First Elections of Mayors & Jurats
St. Clement's Church
Mayor's Staff (in foreground)
on windowsill of Mayor's Parlour
Today, elections of the Mayor and councillors are conducted differently from years ago - the following is an account of an election in Sandwich in the 13th - 14th century.
Election in Sandwich in the 13th - 14th century:
Account from the Sandwich Archives:
The source of the account is the 'Customal' completed in 1301 by Adam Champneys, Town Clerk of Sandwich in the 1290's.
"On the Monday next after the feast of the Apostle St. Andrew, the common horn is sounded at about 1 o'clock, by the Sergeant at the 14 usual places, he makes a proclamation to this effect:
"Every man of 12 years or more go to St. Clement's Church, there our commonalty hath need, haste - haste."
"When the Mayor of the previous year and the commonalty are assembled in the Church of St. Clement's, and the Sergeant has brought his horn, the Mayor takes the stick and horn from the Sergeant, and the keys of the chest from the two jurats (the keepers) and puts them near him. He then addresses the commonalty in a speech, desiring them to proceed to a new election. The commonalty desire the Mayor to withdraw, and name three other reputable men, whether present or not, to be elected with him, who must be natives of the town, for no strangers are eligible to the office of Mayor."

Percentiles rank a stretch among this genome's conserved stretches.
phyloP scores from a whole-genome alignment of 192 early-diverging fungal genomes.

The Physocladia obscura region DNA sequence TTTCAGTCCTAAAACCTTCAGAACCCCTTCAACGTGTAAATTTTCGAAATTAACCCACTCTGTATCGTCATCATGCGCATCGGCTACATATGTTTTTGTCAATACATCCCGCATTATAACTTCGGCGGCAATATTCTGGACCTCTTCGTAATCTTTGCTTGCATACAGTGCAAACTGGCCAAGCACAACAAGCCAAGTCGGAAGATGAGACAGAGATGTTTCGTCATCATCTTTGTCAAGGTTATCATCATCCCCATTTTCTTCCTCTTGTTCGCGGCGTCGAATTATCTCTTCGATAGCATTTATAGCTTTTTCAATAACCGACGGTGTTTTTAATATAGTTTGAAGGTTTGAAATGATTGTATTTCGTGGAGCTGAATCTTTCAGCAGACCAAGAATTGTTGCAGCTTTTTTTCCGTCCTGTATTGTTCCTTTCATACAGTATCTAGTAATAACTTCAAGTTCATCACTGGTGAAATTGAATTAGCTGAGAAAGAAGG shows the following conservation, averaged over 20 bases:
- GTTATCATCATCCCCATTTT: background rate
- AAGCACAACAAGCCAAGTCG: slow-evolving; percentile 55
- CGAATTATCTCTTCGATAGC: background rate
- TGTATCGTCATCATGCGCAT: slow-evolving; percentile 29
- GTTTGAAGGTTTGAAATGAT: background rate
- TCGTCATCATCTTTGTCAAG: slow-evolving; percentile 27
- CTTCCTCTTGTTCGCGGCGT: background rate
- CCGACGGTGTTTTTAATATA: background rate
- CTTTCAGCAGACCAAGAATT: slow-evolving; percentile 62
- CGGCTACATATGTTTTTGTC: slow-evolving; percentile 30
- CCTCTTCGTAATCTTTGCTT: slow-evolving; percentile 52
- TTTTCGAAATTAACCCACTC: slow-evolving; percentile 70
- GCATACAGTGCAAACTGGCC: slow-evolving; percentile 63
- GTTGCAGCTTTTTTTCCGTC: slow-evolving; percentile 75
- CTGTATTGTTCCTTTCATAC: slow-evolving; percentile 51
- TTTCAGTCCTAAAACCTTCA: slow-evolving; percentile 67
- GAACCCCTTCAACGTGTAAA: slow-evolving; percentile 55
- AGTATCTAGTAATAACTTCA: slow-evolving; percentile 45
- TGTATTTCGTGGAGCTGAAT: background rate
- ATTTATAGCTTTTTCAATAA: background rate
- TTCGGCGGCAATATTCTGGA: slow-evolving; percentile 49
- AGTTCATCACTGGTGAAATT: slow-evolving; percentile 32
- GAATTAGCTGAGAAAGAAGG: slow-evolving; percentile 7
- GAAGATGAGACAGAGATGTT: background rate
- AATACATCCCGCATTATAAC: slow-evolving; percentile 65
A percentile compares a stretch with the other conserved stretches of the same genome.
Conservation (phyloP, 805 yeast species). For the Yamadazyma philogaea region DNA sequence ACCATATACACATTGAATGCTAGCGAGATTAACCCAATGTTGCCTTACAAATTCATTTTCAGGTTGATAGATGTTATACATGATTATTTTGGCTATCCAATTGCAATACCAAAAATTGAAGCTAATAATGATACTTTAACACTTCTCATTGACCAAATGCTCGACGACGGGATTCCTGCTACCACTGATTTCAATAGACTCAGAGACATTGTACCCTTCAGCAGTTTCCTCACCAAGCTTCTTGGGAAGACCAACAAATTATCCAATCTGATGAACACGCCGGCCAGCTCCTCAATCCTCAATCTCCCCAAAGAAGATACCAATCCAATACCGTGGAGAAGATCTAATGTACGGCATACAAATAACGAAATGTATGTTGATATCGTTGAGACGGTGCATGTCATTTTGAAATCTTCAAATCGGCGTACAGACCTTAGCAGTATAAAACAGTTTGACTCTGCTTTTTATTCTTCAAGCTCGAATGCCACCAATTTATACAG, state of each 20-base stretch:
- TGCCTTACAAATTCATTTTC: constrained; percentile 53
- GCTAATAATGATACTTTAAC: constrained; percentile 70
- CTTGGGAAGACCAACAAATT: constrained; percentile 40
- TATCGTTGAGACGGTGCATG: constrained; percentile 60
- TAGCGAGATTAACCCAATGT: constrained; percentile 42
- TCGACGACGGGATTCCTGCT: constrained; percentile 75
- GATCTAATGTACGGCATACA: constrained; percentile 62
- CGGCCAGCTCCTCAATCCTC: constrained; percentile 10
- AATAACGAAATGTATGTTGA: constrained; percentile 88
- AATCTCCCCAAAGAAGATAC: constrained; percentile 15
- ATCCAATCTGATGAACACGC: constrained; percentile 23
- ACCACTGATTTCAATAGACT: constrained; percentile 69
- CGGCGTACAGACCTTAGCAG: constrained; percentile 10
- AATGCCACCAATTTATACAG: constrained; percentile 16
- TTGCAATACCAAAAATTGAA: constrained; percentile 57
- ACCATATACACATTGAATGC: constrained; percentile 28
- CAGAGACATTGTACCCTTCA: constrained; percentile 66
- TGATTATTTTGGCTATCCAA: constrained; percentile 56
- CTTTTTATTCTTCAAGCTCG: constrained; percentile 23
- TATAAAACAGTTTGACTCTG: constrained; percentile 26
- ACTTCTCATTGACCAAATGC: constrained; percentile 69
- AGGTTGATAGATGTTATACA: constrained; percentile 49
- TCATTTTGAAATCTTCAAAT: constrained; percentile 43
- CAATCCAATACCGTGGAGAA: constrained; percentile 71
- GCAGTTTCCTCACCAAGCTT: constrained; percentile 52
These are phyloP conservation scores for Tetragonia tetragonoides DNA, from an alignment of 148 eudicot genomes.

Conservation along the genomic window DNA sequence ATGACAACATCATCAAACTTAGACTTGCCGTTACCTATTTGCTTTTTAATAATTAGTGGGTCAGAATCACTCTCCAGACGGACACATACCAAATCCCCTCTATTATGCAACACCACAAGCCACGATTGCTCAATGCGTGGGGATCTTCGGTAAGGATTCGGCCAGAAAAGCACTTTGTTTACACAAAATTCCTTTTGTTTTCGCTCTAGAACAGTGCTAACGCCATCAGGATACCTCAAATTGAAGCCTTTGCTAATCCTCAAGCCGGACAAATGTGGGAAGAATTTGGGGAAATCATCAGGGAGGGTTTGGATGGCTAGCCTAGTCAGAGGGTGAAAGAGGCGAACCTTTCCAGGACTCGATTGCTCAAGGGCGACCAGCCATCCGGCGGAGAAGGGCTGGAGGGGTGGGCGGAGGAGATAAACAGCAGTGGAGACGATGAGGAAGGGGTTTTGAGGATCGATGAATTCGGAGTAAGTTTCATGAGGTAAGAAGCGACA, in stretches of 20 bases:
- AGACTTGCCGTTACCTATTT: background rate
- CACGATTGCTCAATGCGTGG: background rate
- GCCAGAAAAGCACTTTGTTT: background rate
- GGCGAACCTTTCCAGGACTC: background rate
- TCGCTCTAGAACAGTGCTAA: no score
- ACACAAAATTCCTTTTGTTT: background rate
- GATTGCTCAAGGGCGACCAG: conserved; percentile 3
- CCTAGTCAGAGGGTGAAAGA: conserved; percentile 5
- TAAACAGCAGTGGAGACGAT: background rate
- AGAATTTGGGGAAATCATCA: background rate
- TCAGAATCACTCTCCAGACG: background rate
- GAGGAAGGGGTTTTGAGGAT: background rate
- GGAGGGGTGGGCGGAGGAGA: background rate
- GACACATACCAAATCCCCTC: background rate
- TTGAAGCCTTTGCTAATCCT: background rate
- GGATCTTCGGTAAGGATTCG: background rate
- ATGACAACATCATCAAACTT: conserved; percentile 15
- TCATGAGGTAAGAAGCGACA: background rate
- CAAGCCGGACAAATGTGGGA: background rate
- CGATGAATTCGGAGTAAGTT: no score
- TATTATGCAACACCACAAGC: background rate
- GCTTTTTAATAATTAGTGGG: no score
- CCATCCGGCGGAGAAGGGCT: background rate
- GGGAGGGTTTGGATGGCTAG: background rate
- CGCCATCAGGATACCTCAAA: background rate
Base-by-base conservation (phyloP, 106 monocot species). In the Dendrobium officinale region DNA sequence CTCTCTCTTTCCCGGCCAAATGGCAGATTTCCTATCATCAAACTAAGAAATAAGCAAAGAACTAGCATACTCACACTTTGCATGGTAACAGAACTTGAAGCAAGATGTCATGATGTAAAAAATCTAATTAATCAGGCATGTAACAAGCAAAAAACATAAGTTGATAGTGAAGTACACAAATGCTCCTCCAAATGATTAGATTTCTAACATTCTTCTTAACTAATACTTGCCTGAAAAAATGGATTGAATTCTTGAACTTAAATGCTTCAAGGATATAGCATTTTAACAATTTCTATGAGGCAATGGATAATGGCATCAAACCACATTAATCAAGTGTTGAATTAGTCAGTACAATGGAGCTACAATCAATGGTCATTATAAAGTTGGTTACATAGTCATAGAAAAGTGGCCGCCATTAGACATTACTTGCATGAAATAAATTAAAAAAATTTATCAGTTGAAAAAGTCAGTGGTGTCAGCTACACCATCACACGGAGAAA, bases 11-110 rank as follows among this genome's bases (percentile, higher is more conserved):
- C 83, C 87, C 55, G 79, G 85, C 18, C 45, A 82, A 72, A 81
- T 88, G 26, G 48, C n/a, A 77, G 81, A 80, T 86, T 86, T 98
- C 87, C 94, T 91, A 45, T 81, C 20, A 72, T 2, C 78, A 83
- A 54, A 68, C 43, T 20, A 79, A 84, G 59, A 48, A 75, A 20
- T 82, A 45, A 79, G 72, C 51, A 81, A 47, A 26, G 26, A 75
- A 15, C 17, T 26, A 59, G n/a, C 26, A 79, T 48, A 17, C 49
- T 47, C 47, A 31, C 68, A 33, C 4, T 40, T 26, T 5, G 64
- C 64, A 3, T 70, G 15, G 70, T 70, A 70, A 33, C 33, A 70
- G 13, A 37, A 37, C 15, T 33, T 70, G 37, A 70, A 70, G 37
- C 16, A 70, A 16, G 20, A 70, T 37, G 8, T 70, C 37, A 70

"Then somebody desires the freemen to make choice of one of the four in election to be Mayor. The votes are then collected, first of the jurats, then of the freemen, and when the election is decided, unanimously or by a plurality of votes, two persons go to the elected Mayor and desire him in the name of the assembly, to come take his office and be sworn. The Mayor then takes the Oath."
"The jurats (juratii, aldermanni, barones), twelve in number, are appointed and sworn. Two of the keys of the common chest are given to two of the jurats, the third with the chest itself, remains in the custody of the Mayor."
"After the business is over, the Common Wardman bears the horn on his shoulders to the mayor's house; the mayor follows with the rest of the assembly."
"On the Thursday next, after the election of the Mayor, the Town Clerk is appointed."